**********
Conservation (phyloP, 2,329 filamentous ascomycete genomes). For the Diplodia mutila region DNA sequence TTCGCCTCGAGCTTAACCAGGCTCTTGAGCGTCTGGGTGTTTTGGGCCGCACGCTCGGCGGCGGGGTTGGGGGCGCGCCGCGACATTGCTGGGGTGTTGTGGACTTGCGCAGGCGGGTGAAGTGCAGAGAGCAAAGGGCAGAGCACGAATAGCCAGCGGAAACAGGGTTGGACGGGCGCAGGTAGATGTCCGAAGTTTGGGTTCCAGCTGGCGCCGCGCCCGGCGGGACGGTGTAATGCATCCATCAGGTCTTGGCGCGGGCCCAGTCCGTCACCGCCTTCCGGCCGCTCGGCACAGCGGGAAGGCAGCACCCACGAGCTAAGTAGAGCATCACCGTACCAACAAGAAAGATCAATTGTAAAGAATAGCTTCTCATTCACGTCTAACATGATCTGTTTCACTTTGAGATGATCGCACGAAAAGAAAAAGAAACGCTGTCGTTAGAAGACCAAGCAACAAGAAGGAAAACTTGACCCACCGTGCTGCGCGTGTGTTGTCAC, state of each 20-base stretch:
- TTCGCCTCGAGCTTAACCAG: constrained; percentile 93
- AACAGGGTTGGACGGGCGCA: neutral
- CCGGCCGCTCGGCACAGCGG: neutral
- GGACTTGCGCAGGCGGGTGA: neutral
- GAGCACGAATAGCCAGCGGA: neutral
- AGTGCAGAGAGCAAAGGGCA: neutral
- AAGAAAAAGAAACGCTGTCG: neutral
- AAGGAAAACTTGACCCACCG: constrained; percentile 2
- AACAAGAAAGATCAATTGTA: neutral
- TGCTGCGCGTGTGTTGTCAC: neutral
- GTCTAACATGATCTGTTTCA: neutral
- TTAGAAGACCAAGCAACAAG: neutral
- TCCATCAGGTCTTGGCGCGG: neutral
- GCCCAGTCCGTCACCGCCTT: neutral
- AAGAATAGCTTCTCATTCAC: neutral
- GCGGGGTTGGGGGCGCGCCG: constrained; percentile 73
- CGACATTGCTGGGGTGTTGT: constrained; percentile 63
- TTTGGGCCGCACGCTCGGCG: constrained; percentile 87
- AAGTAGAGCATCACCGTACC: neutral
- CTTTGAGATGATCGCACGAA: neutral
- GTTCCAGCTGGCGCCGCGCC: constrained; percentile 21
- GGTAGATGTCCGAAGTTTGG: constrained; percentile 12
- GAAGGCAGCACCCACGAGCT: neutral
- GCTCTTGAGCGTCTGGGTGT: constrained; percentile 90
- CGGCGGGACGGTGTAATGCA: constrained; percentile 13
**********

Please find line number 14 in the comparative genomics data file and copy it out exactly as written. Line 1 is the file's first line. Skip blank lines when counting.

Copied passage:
- TCCATCAGGTCTTGGCGCGG: neutral